The news coverage of parental fights at their children's sports events is not diminishing.
My daughter has played on teams since grade school, and now plays at the college level. Though sports events are exciting and offer opportunities for "face time" with your kids, I wasn't always thrilled about soccer matches because of the sometimes ugly atmosphere, focused on winning at all costs.
My model over the years as I've supported my daughter from the sidelines is this statement of Jesus': "Seek ye first the kingdom of God, and his righteousness; and all these things shall be added unto you" (Matt. 6:33). As I've worked with the ideas in it, it'sstopped me from focusing only on my own child and helped me see the good in everyone – players, coaches, and parents.
Early in my daughter's involvement with soccer, one particular father served as the catalyst for this study.
As I listened to him berate his child, the referees, and the other team game after game, I began to dig into this statement by Jesus. The first thing I noticed was that it is a command, yes – but it is also something we can choose to do. Looking around, I noticed that not a lot of parents were choosing to see God out there on the field – and that was making for a lot of angry and unhappy parents and kids. I made a different choice.
Instead of two opposing teams, I decided to see God expressing Himself, and I began with my daughter. Seeing her as God made her, I understood that all that she did on this team – practicing, sitting on the bench, playing in games – were opportunities to express her divine nature as God's child (see Gen. 1:26). So as I watched her play, I elected to see her expressing God's strength, intelligence, gracefulness, love, joy, and the economy of His direction. Each move was filled with God's purpose, each "high five" acknowledged God's goodness, purpose, and accomplishment. I began to love watching her play, seeing God's love being expressed.
One day as I was thinking along those lines, an idea from "Science and Health with Key to the Scriptures" by Mary Baker Eddy, who founded Christian Science, came to mind. She wrote, "Mind's infinite ideas run and disport themselves" (p. 514). It struck me that this line was written in the plural; all God's children on that field were expressing the strength, coordination, and love that I was so appreciating in my daughter's play.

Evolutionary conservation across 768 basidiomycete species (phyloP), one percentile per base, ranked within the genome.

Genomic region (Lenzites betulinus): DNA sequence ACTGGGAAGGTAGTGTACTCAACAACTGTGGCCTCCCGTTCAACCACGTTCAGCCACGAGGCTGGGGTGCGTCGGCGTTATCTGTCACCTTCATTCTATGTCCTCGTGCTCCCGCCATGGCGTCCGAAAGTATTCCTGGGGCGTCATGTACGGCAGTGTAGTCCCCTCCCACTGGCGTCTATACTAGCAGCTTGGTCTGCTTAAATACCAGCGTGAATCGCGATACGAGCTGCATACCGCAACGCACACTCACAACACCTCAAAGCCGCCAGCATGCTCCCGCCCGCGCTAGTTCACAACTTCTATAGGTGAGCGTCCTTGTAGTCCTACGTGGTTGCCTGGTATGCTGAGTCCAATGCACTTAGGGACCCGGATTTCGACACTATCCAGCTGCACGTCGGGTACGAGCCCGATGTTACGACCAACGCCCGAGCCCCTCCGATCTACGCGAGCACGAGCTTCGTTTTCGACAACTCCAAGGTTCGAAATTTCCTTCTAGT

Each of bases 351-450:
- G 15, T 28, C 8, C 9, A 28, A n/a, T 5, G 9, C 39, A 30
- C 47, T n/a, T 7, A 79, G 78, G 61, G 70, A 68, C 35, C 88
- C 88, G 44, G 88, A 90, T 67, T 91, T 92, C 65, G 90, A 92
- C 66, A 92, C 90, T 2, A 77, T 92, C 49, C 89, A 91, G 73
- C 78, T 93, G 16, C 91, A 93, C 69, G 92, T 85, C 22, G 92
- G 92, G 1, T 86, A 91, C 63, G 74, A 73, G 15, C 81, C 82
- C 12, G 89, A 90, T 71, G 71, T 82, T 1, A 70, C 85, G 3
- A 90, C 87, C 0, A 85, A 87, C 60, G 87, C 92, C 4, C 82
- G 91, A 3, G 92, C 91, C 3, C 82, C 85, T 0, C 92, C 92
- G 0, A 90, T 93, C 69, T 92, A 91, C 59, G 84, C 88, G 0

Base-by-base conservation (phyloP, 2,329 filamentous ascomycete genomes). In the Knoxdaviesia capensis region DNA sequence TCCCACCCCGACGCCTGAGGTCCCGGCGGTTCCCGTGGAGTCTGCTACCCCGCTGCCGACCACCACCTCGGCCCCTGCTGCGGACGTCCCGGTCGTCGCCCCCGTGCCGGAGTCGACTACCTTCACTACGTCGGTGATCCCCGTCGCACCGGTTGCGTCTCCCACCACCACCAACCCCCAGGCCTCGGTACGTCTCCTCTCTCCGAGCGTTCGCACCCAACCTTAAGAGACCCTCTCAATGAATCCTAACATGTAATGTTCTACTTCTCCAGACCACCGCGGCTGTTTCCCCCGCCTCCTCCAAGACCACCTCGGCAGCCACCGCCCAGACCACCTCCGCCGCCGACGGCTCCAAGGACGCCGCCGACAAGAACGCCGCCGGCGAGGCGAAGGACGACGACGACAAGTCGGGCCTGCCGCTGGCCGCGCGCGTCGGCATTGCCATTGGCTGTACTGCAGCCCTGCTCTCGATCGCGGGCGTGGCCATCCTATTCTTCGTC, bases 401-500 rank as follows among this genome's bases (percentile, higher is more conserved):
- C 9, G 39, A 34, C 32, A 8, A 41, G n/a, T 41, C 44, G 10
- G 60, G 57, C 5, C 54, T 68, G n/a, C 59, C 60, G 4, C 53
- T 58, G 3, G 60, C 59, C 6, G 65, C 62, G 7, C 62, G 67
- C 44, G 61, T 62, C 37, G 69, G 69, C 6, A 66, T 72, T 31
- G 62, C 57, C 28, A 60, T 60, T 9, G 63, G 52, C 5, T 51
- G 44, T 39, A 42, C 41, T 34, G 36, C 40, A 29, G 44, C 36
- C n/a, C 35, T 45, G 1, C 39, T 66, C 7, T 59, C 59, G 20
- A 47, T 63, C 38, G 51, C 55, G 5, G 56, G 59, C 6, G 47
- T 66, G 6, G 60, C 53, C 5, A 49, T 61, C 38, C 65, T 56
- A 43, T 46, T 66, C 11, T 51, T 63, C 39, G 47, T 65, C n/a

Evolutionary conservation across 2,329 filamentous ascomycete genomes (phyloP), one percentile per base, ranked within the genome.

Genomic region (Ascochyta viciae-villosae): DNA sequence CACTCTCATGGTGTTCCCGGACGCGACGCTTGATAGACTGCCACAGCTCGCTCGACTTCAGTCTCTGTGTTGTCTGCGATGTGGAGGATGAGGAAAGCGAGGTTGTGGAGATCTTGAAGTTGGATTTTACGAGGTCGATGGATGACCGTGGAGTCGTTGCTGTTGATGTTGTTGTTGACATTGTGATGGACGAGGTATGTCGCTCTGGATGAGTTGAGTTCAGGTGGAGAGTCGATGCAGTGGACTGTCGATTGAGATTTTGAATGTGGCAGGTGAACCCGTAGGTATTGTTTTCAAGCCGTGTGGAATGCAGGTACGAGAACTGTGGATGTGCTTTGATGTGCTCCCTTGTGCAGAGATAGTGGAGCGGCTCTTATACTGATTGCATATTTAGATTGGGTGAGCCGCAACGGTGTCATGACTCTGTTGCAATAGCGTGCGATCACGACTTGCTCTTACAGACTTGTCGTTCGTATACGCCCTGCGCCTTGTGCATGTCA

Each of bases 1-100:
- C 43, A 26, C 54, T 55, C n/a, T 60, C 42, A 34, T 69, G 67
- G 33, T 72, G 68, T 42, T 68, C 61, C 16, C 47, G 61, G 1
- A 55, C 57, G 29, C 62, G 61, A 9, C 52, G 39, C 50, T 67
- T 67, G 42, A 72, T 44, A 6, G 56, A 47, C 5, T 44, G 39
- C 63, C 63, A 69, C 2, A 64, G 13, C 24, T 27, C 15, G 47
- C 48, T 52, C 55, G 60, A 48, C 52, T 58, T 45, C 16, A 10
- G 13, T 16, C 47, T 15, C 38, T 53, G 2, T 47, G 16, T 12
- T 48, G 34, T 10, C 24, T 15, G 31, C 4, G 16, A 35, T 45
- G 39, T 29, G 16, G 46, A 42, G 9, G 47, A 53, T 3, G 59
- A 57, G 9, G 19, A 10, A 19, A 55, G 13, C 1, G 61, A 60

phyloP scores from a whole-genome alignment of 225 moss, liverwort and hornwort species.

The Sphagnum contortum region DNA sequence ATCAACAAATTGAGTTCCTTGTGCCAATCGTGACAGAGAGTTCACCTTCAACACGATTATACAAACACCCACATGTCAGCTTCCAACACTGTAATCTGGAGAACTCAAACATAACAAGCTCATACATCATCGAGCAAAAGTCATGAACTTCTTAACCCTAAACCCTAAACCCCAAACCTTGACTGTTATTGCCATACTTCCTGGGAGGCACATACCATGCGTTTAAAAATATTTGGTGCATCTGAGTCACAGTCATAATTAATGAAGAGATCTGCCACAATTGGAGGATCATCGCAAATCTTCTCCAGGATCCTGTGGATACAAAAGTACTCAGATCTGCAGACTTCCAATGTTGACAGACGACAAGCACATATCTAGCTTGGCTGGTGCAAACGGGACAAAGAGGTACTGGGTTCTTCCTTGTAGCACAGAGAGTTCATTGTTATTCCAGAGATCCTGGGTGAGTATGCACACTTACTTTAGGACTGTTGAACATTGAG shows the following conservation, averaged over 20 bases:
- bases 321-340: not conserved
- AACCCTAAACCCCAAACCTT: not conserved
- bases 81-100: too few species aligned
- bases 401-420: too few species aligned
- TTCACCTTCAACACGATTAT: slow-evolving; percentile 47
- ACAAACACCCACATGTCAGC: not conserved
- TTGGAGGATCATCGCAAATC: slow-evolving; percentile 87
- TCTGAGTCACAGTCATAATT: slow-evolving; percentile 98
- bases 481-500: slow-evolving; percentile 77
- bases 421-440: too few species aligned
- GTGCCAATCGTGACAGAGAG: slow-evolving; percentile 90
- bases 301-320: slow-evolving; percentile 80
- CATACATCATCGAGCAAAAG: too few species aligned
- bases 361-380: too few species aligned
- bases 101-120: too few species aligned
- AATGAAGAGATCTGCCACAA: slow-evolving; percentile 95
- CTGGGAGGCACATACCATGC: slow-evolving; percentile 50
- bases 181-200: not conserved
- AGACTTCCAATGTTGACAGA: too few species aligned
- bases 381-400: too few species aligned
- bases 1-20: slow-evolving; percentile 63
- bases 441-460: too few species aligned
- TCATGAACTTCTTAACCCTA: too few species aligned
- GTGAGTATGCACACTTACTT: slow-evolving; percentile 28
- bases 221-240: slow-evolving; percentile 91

Suddenly, the games took on a whole new character. I saw that both teams were filled with coordinated efforts reflecting God's grace and purpose. Each child worked with another to produce a unified outcome. The coaches instructed players with a reflected divine intelligence, and the refs enforced rules that protected the play.
And the parents. Sometimes it took more effort to seek the kingdom of God there! But I persisted and embraced the complaining parents as also being in God's kingdom. They weren't left out of His purpose or expression of love any more than were their kids.
I made a special effort to sit next to the dad who had been so vocal and chose to see him and all the kids as I'd been learning to – as God expressing Himself in teamwork, intelligence, and brotherhood. I made sure that every comment from my mouth was positive – an observation of goodness and the divine presence on the field.
Soon I heard more positive comments from the sidelines than negative ones. That father's point of view became less dominating. The sidelines became a fun-loving place to be. Parents seemed more inclined to see the good in all the children, not just their own.
And the winning? For me, the definition changed over the course of those early seasons. "Winning" came to mean progress, camaraderie, and the step-by-step increase of skill and teamwork. How many games my daughter's teams won became less important than what we were all expressing about God's love, direction, and purpose.
With that view, everyone wins.